There’s a piece going around on Facebook; a link to this blog post by a guy named Matt Walsh about home schooling, specifically about a ridiculously misguided piece of legislation (since withdrawn) proposing that all homeschool parents undergo background checks and social services investigations. I find myself wanting to respond more extensively than would be possible in a comment trail.
Let’s start with where we agree: the legislation is outrageous. Homeschooling parents should not be singled out because of their choice to educate their children at home. Most people who homeschool their children are intelligent, conscientious, caring, and are not trying to cover up blatant child abuse.
However I do have issues with some of his other points. It starts near the top:
…[W]e don’t have any rights at all if we don’t have the unquestioned and absolute right to teach and raise our own children.
No sir. You do not have any “absolute” rights to your children. They are not your chattel. They are citizens of this country, entitled to the same protections as any other citizen. They also have the right to an education, which is where much of the kerfuffle ensues. What “should” a child be learning? Obviously each homeschooler’s answer to that is, “What I’m teaching them.” It turns out that even outside the realm of the homeschoolers, the “ideal curriculum” is a chimera. There’s ridiculously little agreement on what people, let alone kids, should know. It’s no wonder that local school board meetings are so contentious.
The vast majority of parents love their children, and take very seriously the job of seeing to it that they are protected, cared for, and educated. Nevertheless, the rest of us/society/the government have an obligation to watch out for those (hopefully) few children whose parents aren’t up to the task. This surprisingly thankless job has been relegated to the poorly paid field of Social Services, whose failures never fail to make the front page, and whose successes are invisible to the general public. As they should be. But just because you never hear about these overworked, underpaid professionals when they do their job right does not mean that they don’t serve a vital role in our society.
Here’s a question for all you homeschoolers: What constitutes “educational abuse”? Would you recognize it if you saw it? What would you do about it if you did? And don’t go trying to tell me it never happens. That’s just naivete on your part.
What about the kid who wants to be a doctor, but whose parents refuse to teach him anything but creation science because anything else “conflicts with our religious beliefs.” Does that count?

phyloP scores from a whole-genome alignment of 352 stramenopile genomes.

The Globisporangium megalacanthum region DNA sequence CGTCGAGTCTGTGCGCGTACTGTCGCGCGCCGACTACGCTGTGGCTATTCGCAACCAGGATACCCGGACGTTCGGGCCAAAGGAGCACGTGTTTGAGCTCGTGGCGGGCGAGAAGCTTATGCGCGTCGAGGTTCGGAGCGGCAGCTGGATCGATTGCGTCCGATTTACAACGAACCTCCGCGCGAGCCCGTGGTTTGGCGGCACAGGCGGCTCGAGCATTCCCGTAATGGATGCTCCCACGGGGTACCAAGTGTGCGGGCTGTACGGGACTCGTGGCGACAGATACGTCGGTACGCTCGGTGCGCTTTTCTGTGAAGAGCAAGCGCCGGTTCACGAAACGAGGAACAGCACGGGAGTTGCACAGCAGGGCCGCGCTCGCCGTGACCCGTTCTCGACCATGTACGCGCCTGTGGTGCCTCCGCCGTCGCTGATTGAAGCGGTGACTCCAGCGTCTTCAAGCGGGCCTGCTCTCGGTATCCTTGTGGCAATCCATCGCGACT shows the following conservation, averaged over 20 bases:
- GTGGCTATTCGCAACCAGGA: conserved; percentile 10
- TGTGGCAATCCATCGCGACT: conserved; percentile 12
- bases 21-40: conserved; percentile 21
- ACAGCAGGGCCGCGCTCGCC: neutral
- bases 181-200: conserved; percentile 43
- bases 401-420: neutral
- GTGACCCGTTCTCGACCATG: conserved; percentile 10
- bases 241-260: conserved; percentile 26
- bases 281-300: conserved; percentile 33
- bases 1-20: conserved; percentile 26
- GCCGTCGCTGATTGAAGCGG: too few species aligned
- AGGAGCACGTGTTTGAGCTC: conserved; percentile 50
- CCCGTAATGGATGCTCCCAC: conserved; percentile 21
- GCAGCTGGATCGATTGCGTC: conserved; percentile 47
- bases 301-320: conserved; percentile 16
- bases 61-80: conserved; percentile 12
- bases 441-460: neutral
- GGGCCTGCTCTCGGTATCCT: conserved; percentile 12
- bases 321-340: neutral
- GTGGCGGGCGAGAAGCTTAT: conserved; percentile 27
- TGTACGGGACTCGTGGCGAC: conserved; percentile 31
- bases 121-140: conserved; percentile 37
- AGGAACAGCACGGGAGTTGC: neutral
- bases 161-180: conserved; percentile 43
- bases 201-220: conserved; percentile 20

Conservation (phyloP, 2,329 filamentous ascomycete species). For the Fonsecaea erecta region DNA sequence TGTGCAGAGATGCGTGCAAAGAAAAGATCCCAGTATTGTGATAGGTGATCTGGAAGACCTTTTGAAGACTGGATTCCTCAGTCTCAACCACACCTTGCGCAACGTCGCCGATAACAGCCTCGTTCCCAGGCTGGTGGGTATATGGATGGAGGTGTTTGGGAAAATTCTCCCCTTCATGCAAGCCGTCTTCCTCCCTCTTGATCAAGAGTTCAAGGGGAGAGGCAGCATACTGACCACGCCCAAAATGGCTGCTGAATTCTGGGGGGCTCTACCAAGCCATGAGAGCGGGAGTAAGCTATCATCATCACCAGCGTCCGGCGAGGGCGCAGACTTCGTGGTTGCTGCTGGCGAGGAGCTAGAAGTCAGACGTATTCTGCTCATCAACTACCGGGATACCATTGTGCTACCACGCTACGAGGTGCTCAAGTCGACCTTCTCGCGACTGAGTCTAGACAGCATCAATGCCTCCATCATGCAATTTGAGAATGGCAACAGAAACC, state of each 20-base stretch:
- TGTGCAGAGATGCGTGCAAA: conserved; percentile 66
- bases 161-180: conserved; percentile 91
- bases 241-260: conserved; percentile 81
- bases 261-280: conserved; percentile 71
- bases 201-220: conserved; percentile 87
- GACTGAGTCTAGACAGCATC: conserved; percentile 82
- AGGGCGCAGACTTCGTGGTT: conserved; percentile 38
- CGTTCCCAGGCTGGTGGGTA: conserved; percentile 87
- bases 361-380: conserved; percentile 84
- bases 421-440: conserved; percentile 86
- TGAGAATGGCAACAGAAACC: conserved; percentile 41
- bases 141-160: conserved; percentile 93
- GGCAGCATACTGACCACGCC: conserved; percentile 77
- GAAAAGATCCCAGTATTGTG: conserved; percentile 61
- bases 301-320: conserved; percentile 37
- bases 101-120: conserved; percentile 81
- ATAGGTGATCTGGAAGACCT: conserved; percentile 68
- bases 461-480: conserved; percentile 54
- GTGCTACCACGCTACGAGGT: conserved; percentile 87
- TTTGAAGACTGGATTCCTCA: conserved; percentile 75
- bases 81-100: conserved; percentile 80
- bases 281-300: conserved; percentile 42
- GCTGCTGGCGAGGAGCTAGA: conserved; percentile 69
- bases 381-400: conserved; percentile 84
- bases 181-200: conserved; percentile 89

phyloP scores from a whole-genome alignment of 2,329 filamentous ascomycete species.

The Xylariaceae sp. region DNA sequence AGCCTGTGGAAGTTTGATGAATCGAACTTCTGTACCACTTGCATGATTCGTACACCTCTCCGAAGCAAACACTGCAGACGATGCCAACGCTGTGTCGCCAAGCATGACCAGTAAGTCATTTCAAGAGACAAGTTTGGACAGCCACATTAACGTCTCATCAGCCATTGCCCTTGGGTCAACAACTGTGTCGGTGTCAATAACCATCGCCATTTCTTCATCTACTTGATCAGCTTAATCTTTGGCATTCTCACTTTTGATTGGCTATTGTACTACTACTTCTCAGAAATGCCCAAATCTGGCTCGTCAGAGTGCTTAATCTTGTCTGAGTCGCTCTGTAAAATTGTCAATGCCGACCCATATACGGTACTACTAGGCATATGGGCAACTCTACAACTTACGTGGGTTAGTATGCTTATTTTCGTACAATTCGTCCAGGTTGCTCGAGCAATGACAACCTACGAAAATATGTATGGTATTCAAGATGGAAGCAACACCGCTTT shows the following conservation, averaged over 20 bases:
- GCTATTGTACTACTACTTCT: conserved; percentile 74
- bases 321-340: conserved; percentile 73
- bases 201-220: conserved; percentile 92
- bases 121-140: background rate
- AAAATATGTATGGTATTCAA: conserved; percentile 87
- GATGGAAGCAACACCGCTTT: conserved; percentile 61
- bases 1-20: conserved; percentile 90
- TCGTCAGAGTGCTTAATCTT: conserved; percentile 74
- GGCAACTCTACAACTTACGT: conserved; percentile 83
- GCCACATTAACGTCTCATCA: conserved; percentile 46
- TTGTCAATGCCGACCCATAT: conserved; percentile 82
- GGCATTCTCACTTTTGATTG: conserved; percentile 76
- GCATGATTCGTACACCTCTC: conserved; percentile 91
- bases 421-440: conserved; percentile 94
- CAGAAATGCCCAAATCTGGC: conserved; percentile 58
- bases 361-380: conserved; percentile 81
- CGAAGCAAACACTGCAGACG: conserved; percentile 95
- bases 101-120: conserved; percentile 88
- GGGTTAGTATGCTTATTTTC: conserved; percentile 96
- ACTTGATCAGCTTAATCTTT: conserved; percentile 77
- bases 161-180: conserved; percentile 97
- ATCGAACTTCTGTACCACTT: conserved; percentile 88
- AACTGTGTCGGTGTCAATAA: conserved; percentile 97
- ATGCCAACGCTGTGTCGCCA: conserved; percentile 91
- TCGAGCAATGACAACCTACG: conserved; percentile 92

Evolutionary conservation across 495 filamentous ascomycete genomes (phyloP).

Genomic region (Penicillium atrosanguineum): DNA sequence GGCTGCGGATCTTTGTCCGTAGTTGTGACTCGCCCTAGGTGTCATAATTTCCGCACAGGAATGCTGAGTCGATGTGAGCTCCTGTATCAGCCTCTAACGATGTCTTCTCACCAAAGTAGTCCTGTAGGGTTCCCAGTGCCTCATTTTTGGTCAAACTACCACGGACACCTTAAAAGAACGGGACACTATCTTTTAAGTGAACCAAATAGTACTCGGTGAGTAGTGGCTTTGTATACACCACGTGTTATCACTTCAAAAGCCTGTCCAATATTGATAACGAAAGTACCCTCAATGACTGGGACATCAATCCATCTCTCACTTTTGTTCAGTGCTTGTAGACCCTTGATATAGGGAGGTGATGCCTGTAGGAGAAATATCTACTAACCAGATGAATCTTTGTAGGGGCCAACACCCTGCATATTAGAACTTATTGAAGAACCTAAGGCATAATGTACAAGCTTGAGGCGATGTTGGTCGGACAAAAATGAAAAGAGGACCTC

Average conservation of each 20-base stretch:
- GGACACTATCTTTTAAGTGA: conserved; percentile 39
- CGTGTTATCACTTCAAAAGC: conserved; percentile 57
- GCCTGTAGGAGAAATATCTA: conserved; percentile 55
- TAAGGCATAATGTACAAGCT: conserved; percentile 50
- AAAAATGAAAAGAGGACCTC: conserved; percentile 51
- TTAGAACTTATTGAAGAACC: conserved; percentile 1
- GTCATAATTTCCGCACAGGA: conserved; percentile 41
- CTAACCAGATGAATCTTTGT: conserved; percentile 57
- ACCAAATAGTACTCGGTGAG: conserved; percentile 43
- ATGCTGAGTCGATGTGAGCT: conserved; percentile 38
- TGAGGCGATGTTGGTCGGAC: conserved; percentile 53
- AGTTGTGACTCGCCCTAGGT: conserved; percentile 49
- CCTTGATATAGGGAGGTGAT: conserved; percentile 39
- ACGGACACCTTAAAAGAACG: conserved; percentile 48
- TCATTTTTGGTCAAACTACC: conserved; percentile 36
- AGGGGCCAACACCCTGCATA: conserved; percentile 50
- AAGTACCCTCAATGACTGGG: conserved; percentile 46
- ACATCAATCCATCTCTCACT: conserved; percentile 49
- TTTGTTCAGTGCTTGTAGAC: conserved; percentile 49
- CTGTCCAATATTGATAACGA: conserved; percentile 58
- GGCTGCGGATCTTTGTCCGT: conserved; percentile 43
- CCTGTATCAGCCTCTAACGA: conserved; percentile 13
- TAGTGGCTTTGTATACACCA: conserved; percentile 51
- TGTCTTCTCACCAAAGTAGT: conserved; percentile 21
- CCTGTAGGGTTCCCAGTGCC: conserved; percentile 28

Oh, but none of you would do that, would you. Nor take your kids out of school so your boyfriend could beat them to death. Oh no. It’s just “other people” who do that. The problem is that you can’t always tell who “the others” are.
Imagine the following scenario: A father regularly brings his three homeschooled sons to the library. They don’t go to your church, but they do go somewhere; they’re good, God-fearing folk, just like you. You frequently exchange pleasantries with them. You’ve never seen the mother, but that doesn’t seem strange. She’s a busy home-schooling mom, probably grateful to Dad for taking them out so she can get stuff done around the house. One day you notice that there are only two boys there. No biggie; kids get sick. Except that when the father takes the 8-year-old to the bathroom, the 10-year-old mentions that the 11-year-old isn’t there because he’s being punished. That’s okay; withholding a privilege is reasonable. Except then the kid tells you it’s because his brother was caught teaching his sisters to read. Turns out there are four little girls at home as well, whose “home schooling” consists entirely of cooking, cleaning, and other “womanly arts.” Dad doesn’t believe girls need to know how to read or write. Mom can’t read very well either. Dad hits her when he catches her sneaking a look at the newspaper.
What do you do?
In Matt Walsh’s world of “Family Sovereignty” those kids are shit out of luck.
I am NOT saying that government always gets it right. And one manipulative homeschooling parent is not an indictment of homeschooling by any means. The default assumption should always be that everything is fine, but circling the wagons and refusing to cooperate with any government effort to “check in” on homeschoolers is similarly unhelpful. Some may say it makes you look like you have something to hide.
Just because you’re not abusing your kids, and just because the “system” is flawed doesn’t mean we don’t need it.